Welcome to our forum. Yep, we know all about Bouv puppies. I call them monsters, terrors and demons... that's cause we've had 3 of them for awhile, although the demon left and we just have the monster and terror left. The boy is pretty good about not jumping up except when he gets really excited. The girl jumps up more but then remembers she's not suppose to and just kind of stands there on her hind legs. Although she doesn't always remember now, at least she should remember more as she gets older. Of course it doesn't always help when a 6 year old female likes to act like a 9 month puppy and gets the two young ones all riled up. I think she forgets her age some times or else just refuses to grow up. Then we have the fun police that keeps barking at them to stop and don't run or you will get hurt or it's too early or too late in the day to be having so much fun, etc., etc. Echo is the spoil sport of the bunch and has been for most of her 10 years. The almost 15 year old Bouv just ignores all of them as long as they don't get in her way while she's sleeping (which is most of the time) or eating. She taught the 3 puppies (and more before them) to pay attention to who's food bowl they are sticking their face into. That's one thing we teach very early around here, since we have more than one Bouvier, the dish that goes down in front of a Bouvier is theirs until they leave, then it's fair game and they better not get after any dog that does get their face into it either. It helps that each have their place to eat, but even if we have to do a change up for some reason, they still honor first face in the bowl owns it.

You will find that Bouv puppies are like kids, you buy them fancy toys to keep them happy and they like playing with the wrapper or box instead. That has happened so many times around here. Also, watch for things you want to encourage. Sue has always been good at teaching dumb dog tricks, like sneezing on command, high 5, foot to shake, other foot for the other foot, etc. I've managed to get in a few as well, like snorting, snooty girl (she sticks her nose up in the air), bouncing from couch to chair and back (ok, that one didn't go over so well, but it is a trick ) and I'm working on the young girl to burp on command and shake her head real fast. So if you she her puppy doing things that you think would be a neat trick to teach, find a word for it and start rewarding her for it when she does it. Don't reward her for not doing just because you have a cooky in your hand, have her do something else that you know she will do. That way she won't learn that she will get it even if she doesn't perform. And once the led lights comes on and she associate the word with the action with the reward, really reward her. We call it getting the jackpot around here when one of them finally does it the first time when asked. That really re-enforces it. And the more they learn the easier it will be for them to learn new tricks because they will know that you are trying to teach them something and when they get it they will get rewarded.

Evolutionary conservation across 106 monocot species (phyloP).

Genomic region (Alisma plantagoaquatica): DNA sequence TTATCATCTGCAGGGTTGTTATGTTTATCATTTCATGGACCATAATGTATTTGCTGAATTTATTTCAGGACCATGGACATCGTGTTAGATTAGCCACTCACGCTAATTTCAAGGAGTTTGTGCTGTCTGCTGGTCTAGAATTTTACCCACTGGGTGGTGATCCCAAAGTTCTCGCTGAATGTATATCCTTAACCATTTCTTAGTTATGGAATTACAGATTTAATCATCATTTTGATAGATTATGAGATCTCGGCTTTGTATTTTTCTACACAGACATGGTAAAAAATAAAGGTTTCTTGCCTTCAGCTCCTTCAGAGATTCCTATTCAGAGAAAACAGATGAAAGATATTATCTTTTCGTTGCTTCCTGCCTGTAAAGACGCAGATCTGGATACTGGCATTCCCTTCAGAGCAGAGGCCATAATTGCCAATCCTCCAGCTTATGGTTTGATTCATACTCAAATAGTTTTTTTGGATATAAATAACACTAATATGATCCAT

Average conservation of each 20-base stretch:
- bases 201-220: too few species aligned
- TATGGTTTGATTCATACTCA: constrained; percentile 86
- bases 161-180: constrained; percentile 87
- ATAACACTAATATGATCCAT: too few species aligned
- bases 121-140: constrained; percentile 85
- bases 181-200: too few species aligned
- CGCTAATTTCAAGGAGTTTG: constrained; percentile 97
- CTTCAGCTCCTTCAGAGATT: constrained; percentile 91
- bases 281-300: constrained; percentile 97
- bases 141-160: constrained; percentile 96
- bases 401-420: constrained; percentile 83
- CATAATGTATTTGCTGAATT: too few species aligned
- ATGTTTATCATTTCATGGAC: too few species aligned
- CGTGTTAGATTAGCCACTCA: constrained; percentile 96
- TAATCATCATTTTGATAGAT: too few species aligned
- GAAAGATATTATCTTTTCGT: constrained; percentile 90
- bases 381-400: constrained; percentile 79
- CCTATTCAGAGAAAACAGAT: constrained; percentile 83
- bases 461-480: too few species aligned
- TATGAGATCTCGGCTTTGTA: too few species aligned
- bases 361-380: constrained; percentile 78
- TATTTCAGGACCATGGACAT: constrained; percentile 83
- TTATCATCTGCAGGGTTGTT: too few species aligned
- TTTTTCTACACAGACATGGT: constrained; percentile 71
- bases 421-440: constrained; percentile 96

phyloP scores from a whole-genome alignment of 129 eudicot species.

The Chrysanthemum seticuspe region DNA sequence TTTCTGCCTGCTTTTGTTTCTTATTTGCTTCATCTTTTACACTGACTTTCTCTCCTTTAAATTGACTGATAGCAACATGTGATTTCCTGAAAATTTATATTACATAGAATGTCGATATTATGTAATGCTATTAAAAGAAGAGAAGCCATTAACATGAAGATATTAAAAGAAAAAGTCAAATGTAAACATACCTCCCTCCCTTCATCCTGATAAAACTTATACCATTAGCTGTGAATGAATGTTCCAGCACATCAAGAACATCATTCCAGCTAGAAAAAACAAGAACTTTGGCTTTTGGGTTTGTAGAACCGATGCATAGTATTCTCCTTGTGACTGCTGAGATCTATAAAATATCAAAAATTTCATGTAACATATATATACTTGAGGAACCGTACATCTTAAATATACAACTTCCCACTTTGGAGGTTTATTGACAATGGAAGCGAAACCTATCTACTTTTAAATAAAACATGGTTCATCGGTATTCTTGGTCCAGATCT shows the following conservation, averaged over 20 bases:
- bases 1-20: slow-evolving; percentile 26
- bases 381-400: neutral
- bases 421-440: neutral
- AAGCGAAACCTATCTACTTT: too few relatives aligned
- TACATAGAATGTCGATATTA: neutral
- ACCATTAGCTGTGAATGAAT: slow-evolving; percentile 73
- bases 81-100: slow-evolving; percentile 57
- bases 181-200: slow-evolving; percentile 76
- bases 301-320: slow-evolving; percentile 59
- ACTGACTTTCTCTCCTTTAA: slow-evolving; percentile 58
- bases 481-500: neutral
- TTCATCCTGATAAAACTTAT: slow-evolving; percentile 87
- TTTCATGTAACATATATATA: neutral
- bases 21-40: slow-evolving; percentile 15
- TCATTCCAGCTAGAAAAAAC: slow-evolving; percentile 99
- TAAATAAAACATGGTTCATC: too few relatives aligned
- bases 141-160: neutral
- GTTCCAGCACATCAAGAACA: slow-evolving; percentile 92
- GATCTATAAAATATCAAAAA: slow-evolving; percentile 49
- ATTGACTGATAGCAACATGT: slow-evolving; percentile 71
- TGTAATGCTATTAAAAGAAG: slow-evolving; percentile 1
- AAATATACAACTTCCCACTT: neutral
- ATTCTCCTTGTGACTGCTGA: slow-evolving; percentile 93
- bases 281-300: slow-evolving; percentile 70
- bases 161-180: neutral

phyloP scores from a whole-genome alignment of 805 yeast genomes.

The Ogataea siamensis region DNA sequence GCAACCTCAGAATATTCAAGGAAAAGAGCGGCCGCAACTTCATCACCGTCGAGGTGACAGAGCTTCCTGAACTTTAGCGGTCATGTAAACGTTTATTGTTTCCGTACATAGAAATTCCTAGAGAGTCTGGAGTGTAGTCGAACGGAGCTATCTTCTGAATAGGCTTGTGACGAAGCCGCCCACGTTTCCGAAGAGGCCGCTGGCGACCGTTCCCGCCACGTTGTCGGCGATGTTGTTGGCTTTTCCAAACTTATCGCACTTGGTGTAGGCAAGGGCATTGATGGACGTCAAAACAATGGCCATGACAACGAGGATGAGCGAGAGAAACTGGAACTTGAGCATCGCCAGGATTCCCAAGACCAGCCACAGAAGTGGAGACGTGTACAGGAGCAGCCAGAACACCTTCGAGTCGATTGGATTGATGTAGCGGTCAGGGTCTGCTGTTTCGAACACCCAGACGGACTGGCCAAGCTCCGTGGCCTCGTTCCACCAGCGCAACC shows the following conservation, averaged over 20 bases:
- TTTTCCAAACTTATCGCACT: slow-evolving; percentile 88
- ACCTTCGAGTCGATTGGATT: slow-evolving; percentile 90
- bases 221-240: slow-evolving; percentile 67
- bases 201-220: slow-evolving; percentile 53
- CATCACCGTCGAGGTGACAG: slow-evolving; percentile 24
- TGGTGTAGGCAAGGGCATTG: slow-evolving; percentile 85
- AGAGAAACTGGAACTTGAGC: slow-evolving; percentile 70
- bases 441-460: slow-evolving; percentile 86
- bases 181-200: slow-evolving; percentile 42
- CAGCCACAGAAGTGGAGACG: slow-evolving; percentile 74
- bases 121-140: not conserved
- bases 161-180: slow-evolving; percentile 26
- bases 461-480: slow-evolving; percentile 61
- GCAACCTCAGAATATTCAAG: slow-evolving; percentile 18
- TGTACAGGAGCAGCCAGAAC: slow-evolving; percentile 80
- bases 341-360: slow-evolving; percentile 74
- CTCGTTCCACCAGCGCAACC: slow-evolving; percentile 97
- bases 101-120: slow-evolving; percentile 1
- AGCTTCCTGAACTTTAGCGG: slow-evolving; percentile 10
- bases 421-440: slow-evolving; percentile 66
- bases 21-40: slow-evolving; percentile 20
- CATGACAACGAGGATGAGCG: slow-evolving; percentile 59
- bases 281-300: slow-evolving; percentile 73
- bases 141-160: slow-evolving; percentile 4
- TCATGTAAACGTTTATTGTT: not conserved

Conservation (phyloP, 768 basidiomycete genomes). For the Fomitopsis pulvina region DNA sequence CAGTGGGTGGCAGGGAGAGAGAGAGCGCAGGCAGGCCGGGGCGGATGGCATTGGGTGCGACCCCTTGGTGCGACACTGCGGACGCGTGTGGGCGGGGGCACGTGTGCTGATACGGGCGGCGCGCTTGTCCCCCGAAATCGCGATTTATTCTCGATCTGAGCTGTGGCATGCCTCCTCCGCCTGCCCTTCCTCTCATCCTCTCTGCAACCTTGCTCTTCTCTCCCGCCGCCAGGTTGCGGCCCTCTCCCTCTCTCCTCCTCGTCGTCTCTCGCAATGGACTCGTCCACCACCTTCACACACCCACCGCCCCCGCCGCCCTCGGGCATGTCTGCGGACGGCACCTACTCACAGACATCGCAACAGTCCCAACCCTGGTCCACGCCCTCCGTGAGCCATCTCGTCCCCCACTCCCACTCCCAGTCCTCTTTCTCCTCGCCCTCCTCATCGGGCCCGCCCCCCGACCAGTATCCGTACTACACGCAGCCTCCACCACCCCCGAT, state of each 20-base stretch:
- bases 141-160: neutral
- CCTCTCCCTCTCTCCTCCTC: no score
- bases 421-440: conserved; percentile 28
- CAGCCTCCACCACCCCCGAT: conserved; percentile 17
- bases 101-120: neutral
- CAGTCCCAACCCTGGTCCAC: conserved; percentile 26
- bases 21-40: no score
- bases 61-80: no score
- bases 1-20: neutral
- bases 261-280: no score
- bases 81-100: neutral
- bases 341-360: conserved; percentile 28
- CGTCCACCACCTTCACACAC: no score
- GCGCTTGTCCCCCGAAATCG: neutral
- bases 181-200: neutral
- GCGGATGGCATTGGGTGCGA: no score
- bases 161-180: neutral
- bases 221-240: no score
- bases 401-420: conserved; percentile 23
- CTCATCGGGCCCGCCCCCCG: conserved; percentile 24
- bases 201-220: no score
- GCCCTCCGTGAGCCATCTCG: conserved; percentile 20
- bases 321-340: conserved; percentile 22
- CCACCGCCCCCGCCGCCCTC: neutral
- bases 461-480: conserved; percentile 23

Bouvs catch on really fast if you let them. Our first Bouvier never learned to catch food tossed to her. She always let it hit her nose and fall to the ground then she would eat it. She did this for years and even though she was really smart and learned a lot of things, she didn't like doing dumb things. Then one day I threw some turkey meat at her (she'd been eying it for awhile) and it was a bad throw that went to the side. she just reached out and caught it like she had been doing it for all the years that she wouldn't. She caught the others I tossed at her too. It turned out that she didn't want to put herself out unless it was worth it to her. I told you she was very smart.

Anyway, have fun and good luck and again, welcome to the forum.

Mike
There are plenty of fun games around now.. I have been some real good ones for my small brother..I am sorry for posting in old thread but glad to find the thread..

Last edited by StephenCannon; 07-05-2013 at 07:28 PM.